Bayer owned a European patent covering, inter alia, a herbicide known as iodosulfuron. The application for this patent was filed on 12 February 1992; the patent issued on 11 November 1998 with an expiry date of 13 February 2012.  On 13 December 1998, an application to have iodosulfuron included in Annex I to Directive 91/414 [concerning the placing of plant protection products on the market] was lodged with the German authorities by an undertaking the rights of which were subsequently acquired by Bayer.  On 9 March 2000 the German authority issued a marketing authorisation to Bayer for a herbicide based on that substance, sold under the name ‘Husar’.  This was a provisional MA, issued on the basis of a provision of national law designed to transpose Article 8(1) of Directive 91/414. In order to take account of Commission Decision 2003/370 [allowing Member States to extend provisional authorisations granted for the new active substances iodosulfuron-methyl-sodium, indoxacarb, S-metolachlor, Spodoptera exigua nuclear polyhedrosis virus, tepraloxydim and dimethenamid‑P], the expiry date of that provisional MA, initially fixed at 8 March 2003, was put back to 21 May 2005.

On 17 July 2003 the Bundespatentgericht granted Bayer an SPC for iodosulfuron and some of its salts and esters for the period between 13 February 2012, the expiry date of the European patent and 9 March 2015. In calculating the duration of the certificate, the Bundespatentgericht took the view that the provisional MA of 9 March 2000 was the first MA.  On 25 September 2003 the Commission included iodosulfuron in Annex I to Directive 91/414 by means of Commission Directive 2003/84.

On 13 January 2005 the German authority issued a definitive MA to Bayer for Husar on the basis of the national provisions transposing Article 4 of Directive 91/414. Its expiry date was fixed at 31 December 2015.

The word is spelled 'Husar'
but an image search reveals
use of 'Hussar' only
Lovells brought an action before the Bundespatentgericht for annulment of the SPC of 17 July 2003, arguing that it was invalid in the light of Regulation 1610/96 [concerning the creation of a supplementary protection certificate for plant protection products].  Under Article 3(1)(b) of that regulation an SPC may be issued only after a definitive MA has been issued under the conditions laid down in Article 4 of Directive 91/414. In this case, however, the MA of 9 March 2000 was a provisional MA coming under Article 8(1) of that directive.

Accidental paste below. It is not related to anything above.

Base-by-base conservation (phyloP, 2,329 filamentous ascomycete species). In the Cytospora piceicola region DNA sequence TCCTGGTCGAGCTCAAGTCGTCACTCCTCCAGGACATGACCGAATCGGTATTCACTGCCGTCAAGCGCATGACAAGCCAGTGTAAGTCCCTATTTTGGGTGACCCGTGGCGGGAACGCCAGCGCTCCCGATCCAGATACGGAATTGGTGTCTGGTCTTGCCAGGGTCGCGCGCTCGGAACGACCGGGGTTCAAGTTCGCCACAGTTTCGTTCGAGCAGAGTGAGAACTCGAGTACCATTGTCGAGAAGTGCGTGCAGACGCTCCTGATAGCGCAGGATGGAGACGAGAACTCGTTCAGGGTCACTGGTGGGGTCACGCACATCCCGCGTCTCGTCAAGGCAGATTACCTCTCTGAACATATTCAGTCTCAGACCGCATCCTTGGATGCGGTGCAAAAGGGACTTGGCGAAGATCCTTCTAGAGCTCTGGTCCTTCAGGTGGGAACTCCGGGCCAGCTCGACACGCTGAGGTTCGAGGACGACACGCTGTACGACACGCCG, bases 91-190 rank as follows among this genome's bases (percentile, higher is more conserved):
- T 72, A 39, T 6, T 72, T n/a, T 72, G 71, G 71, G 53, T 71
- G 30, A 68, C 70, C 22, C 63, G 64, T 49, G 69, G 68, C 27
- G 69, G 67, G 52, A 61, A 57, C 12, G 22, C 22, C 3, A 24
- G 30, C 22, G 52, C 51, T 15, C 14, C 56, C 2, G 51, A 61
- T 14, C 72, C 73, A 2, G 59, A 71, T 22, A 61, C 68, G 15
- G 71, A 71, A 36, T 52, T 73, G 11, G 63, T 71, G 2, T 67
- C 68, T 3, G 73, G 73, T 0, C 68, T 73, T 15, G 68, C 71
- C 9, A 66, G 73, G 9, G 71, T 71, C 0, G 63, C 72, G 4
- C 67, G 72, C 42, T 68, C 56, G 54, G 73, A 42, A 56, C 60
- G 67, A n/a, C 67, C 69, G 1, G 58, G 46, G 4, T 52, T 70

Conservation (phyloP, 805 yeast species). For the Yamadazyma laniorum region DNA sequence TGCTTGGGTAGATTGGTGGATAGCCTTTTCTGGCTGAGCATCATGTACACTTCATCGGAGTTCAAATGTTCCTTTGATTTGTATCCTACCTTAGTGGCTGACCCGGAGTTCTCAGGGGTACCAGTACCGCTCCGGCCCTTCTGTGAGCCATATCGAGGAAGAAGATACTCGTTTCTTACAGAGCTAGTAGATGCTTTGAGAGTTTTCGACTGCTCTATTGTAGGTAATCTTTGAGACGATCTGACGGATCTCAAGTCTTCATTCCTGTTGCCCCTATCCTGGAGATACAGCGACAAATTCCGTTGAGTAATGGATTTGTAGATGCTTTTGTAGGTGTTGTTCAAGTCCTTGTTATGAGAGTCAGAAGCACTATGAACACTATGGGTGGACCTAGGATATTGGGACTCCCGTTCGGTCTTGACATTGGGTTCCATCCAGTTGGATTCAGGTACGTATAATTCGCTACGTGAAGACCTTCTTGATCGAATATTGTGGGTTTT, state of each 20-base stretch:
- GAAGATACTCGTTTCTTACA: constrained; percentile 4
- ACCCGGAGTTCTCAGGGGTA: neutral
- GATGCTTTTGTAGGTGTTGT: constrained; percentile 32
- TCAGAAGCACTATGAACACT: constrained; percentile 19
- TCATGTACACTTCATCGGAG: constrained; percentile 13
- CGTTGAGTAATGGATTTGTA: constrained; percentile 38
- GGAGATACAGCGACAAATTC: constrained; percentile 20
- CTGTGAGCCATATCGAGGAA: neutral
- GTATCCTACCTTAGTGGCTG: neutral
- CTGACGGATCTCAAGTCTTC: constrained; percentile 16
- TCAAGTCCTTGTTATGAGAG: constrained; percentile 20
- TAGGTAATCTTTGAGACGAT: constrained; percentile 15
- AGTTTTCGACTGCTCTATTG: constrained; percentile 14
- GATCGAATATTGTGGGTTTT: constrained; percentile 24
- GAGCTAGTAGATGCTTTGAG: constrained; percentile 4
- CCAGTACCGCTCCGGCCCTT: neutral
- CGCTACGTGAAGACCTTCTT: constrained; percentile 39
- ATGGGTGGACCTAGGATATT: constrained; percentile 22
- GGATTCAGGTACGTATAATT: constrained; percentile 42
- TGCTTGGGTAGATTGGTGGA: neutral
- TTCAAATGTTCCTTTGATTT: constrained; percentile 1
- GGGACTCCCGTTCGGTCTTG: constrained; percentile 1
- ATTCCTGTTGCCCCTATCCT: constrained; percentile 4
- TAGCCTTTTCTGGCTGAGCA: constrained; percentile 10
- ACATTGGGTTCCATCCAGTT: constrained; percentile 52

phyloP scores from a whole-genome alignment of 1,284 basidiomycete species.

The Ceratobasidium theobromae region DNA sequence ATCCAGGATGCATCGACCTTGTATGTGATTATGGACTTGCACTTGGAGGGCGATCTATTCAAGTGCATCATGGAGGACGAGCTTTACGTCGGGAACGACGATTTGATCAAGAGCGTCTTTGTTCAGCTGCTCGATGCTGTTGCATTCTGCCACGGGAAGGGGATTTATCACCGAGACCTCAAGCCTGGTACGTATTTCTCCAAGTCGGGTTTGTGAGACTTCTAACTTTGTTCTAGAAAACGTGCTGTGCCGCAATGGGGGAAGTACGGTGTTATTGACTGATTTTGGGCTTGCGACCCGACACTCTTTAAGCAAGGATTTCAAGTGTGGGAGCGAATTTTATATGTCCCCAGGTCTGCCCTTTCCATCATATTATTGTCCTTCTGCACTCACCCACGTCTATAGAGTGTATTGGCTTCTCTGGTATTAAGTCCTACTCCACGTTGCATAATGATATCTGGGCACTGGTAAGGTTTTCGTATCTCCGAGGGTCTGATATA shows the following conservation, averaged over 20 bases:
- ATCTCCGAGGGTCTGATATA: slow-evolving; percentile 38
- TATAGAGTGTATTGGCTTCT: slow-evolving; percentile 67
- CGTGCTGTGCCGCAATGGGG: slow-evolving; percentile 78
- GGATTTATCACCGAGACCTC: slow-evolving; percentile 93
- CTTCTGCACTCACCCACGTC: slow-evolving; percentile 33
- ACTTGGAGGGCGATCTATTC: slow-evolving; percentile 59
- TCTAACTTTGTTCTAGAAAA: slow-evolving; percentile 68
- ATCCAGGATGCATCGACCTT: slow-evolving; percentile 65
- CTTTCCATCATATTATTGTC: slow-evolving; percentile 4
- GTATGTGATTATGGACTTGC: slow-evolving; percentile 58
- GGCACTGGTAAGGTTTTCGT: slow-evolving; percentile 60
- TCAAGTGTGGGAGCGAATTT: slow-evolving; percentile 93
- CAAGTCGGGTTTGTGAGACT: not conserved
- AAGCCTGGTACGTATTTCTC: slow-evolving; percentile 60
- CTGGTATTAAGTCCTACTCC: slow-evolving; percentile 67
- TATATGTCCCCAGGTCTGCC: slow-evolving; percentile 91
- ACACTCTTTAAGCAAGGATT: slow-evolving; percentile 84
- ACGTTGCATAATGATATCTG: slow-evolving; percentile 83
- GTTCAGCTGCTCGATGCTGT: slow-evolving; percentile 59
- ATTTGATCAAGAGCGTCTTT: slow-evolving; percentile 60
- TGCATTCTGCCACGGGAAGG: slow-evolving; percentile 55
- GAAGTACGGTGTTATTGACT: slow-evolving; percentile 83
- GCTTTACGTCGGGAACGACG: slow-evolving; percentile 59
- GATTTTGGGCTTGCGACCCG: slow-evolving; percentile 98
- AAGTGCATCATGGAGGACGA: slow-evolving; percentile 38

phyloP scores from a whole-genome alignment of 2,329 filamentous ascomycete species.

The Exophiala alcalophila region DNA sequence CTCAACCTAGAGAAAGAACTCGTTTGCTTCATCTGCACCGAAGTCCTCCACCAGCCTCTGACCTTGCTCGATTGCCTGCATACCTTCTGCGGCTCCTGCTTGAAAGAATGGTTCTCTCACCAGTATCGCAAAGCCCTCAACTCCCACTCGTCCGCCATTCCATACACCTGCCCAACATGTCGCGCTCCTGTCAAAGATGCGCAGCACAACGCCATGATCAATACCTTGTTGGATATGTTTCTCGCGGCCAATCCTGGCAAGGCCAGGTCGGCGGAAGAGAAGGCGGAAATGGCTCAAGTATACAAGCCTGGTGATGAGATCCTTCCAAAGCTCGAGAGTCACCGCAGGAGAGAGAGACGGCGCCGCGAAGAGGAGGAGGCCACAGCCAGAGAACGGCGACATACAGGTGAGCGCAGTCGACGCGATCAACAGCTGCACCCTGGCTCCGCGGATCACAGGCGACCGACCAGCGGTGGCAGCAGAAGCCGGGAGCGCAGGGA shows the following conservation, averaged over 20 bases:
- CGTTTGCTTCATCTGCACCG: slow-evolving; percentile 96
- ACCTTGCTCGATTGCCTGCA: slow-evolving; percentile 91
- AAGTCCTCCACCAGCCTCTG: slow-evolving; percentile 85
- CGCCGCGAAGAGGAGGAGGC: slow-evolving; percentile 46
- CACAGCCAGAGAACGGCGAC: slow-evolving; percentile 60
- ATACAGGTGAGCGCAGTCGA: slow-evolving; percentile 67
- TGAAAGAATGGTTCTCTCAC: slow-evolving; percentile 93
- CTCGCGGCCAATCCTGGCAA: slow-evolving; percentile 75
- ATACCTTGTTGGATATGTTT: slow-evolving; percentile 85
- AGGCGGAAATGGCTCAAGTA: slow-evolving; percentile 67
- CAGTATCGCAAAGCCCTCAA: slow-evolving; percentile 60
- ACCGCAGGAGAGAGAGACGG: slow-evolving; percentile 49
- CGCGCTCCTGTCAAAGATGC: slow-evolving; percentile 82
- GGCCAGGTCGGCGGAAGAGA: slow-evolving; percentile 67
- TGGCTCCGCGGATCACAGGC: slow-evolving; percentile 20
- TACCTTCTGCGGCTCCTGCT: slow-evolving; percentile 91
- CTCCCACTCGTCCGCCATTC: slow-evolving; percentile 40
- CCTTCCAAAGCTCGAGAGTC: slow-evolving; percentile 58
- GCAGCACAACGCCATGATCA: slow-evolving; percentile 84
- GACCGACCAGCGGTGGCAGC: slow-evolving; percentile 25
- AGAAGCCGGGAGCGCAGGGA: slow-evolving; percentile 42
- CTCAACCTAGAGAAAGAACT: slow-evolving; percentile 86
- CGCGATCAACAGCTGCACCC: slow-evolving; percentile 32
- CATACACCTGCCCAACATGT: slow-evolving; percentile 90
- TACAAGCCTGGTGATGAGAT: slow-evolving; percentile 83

Bayer challenged that interpretation of Article 3(1)(b), which it considered contrary to the general scheme of that regulation and to the practice of the competent national authorities. The Bundespatentgericht decided to stay proceedings and to refer the following question to the Court for a preliminary ruling:
‘For the purpose of the application of Article 3(1)(b) of Regulation No 1610/96, must account be taken exclusively of [a MA] under Article 4 of Directive 91/414 … or can a certificate also be issued pursuant to [a MA] which has been granted on the basis of Article 8(1) of Directive 91/414 …?’
Today the court ruled as follows:
"Article 3(1)(b) of Regulation ... 1610/96 ... must be interpreted as not precluding a supplementary protection certificate from being issued for a plant protection product in respect of which a valid marketing authorisation has been granted pursuant to Article 8(1) of Council Directive 91/414 ..., as amended by Regulation (EC) No 396/2005 of the European Parliament and of the Council of 23 February 2005".
Dutch speaking readers can note this decision on the excellent Boek9.nl blog here